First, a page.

Temple Bar trust board wants audit of €2.3m project
Architects being given right to hold 10 free events in the square at an estimated cost of €1,500 each
14/1/2012. - NEWS - The rainscreen “umbrellas” in Meeting House Square, Temple Bar. Dublin City Council is to conduct an audit of the project. Photograph: Dara Mac Dónaill
The board of Temple Bar Cultural Trust has asked Dublin City Council to carry out an audit of a €2.3 million rainscreen project for Meeting House Square prior to transferring its functions to the council.
This follows revelations that Seán Harrington Architects, which designed the rainscreen’s “umbrellas”, was paid some fees in kind, being given the right to hold 10 free events in the square, at an estimated cost of €1,500 each.
The trust has been racked by controversy since an audit by the council of corporate governance found board minutes and papers were “not available” to show loans of €2 million and overdraft facilities of €500,000 provided by Ulster Bank for the rainscreen were approved by the board.
The report said minutes “should record all major decisions” and that declarations should not be made to third parties relating to “company minutes that do not exist”.
The board agreed the trust would be wound up, as recommended by a 2011 report by Latitude consultants on the future of Temple Bar. The transfer of cultural and property-related responsibilities is “to be completed by year end”.
Cultural functions will be taken over by the council’s cultural, recreation and amenities department, which is headed by assistant city manager Brendan Kenny.
The trust’s remit would be “reviewed and developed” as part of the council’s new cultural strategy, the board said. A future for Temple Bar must “balance the interests of all stakeholders, including residents, cultural institutions and commercial interests”.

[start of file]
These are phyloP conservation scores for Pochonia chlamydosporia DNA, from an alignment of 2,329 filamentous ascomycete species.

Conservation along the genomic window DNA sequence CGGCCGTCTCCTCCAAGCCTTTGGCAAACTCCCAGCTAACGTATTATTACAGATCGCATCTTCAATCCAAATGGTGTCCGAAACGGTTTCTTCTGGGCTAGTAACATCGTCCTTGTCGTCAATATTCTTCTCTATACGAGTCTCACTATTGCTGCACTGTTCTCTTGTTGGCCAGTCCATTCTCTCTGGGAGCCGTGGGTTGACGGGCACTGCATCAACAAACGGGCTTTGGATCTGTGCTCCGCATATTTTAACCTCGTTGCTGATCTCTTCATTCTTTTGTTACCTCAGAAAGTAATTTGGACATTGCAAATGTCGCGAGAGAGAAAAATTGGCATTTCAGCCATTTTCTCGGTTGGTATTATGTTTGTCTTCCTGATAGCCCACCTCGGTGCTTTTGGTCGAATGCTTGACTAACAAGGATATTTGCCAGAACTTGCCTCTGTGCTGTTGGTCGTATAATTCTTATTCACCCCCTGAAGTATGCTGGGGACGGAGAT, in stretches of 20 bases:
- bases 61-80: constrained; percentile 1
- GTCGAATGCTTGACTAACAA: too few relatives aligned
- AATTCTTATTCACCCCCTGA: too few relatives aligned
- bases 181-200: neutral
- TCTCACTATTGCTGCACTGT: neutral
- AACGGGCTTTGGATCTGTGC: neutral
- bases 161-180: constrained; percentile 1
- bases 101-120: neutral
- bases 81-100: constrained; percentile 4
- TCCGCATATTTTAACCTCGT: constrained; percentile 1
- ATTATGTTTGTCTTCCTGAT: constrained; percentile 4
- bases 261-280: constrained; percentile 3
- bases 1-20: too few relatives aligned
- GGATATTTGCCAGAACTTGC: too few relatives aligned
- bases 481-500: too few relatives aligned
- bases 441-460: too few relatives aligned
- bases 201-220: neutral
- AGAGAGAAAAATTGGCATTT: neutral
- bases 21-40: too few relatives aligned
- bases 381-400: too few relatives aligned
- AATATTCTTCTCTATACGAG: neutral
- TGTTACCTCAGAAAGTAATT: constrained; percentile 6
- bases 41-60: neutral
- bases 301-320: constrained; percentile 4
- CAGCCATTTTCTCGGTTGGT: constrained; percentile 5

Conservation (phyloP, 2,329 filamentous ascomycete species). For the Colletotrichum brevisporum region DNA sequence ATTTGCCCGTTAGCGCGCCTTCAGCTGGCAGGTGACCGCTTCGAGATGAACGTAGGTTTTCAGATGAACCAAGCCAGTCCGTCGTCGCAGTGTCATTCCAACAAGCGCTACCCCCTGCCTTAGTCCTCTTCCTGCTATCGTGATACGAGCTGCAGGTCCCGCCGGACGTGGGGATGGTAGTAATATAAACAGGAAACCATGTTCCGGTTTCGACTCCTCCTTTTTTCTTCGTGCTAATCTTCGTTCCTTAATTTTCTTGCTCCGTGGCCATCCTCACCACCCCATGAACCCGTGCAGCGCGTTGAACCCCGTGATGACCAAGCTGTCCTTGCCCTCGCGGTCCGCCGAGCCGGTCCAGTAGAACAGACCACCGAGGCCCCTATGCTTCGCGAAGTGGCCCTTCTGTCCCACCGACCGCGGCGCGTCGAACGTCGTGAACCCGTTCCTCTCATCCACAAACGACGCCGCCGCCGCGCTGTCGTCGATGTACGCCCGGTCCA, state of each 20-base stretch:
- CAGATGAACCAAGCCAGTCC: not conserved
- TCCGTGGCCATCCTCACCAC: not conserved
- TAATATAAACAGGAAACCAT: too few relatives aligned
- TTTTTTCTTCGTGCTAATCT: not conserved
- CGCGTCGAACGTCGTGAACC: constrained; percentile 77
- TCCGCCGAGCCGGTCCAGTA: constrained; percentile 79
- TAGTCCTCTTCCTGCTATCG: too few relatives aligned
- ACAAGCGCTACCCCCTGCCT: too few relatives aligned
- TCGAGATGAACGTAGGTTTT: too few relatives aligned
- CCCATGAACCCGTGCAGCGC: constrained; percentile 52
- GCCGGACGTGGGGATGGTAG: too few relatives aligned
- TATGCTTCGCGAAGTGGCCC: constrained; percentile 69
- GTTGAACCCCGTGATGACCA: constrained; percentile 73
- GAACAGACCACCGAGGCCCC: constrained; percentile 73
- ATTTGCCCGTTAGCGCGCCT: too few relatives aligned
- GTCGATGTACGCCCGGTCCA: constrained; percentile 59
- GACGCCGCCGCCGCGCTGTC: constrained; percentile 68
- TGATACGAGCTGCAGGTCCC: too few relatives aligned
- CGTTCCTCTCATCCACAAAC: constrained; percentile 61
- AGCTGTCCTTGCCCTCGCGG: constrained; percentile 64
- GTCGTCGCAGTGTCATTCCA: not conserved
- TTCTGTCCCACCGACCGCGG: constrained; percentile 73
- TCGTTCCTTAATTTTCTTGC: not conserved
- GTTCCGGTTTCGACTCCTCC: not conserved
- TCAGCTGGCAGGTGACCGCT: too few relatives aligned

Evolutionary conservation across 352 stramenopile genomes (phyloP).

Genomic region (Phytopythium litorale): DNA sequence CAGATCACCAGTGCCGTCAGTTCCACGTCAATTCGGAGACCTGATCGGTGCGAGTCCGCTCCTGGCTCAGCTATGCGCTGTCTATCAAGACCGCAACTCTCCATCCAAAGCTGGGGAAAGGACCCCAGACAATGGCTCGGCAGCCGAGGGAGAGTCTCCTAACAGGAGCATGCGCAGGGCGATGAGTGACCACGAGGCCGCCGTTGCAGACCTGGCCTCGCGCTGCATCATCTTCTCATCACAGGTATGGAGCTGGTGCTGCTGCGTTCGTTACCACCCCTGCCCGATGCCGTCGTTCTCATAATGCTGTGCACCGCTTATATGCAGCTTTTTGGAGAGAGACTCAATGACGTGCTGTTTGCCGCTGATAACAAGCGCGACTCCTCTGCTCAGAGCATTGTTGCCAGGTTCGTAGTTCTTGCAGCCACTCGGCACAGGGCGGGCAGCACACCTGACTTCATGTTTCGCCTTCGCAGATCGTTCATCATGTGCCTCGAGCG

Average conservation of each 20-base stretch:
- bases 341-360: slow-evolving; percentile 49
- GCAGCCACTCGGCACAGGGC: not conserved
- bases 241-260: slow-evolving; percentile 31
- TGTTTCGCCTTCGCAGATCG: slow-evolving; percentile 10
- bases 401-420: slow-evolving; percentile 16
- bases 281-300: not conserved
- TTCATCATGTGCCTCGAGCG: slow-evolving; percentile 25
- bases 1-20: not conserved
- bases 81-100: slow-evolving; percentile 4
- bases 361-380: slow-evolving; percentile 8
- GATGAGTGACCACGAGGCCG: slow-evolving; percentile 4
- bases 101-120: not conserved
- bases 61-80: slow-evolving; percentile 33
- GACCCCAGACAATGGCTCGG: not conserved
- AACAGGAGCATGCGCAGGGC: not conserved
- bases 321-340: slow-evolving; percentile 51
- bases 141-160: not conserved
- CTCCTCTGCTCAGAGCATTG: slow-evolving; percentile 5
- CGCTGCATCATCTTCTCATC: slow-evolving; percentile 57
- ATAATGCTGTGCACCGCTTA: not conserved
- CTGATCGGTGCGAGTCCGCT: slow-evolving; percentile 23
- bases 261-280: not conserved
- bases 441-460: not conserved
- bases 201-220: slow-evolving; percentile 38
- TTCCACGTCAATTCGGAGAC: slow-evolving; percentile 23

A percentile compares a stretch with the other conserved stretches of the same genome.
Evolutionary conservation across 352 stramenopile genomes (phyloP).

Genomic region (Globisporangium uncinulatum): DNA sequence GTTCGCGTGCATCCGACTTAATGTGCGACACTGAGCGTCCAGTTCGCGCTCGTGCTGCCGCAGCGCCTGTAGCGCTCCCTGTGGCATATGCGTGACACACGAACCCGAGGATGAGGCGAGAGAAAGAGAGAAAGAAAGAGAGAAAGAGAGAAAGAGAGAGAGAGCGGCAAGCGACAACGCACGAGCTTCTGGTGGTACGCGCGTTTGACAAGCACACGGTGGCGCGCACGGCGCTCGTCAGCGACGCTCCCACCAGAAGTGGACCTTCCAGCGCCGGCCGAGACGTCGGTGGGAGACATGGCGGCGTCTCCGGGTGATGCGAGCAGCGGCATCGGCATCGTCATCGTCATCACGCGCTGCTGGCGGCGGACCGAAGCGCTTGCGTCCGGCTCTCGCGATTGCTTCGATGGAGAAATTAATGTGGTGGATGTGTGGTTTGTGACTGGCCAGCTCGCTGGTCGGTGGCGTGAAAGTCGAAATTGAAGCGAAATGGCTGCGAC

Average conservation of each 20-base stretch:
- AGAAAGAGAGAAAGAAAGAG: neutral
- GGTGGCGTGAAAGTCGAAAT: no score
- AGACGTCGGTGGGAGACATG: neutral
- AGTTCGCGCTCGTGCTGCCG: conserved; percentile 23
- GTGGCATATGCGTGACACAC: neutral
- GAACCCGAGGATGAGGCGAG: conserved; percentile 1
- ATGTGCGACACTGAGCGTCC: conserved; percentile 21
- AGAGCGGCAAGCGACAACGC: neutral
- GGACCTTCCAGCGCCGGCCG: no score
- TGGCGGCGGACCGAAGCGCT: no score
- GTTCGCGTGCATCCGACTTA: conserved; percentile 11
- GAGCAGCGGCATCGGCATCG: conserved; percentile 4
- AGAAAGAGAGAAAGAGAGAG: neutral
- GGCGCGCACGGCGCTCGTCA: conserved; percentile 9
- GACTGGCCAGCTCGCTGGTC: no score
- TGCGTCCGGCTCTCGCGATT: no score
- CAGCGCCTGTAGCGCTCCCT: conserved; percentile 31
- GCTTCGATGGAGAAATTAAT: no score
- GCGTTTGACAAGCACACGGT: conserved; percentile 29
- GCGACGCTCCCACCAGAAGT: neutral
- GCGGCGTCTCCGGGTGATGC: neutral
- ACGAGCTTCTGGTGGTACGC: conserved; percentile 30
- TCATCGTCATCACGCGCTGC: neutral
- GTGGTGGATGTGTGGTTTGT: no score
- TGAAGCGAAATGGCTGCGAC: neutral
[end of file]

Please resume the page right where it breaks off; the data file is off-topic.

Trust chairman Dáithí O’Ceallaigh said the findings of a trust-commissioned management investigation of the council’s earlier audit “confirm a historical absence of governance and inadequate financial procedures that have eroded trust in the company”.
‘Failed in its duty’
The report by former Ibec chief Turlough O’Sullivan said the board “failed in its duty of oversight and governance by not enquiring into and satisfying itself that proper procedures were in place around financial transactions”.
It concluded that corporate governance failings were “extensive and surprising, and were for the most part basic and elementary”, saying an initiative implemented last November had “brought the governance of the company in accordance with good practice”.
Mr O’Sullivan found the confidentiality of board documents was not maintained, that board members were “entitled to consider initiating disciplinary procedures against certain employees”.
Chief executive Dermot McLaughlin is currently suspended pending an investigation by the trust’s board regarding severance terms of €100,000 given to four senior staff members.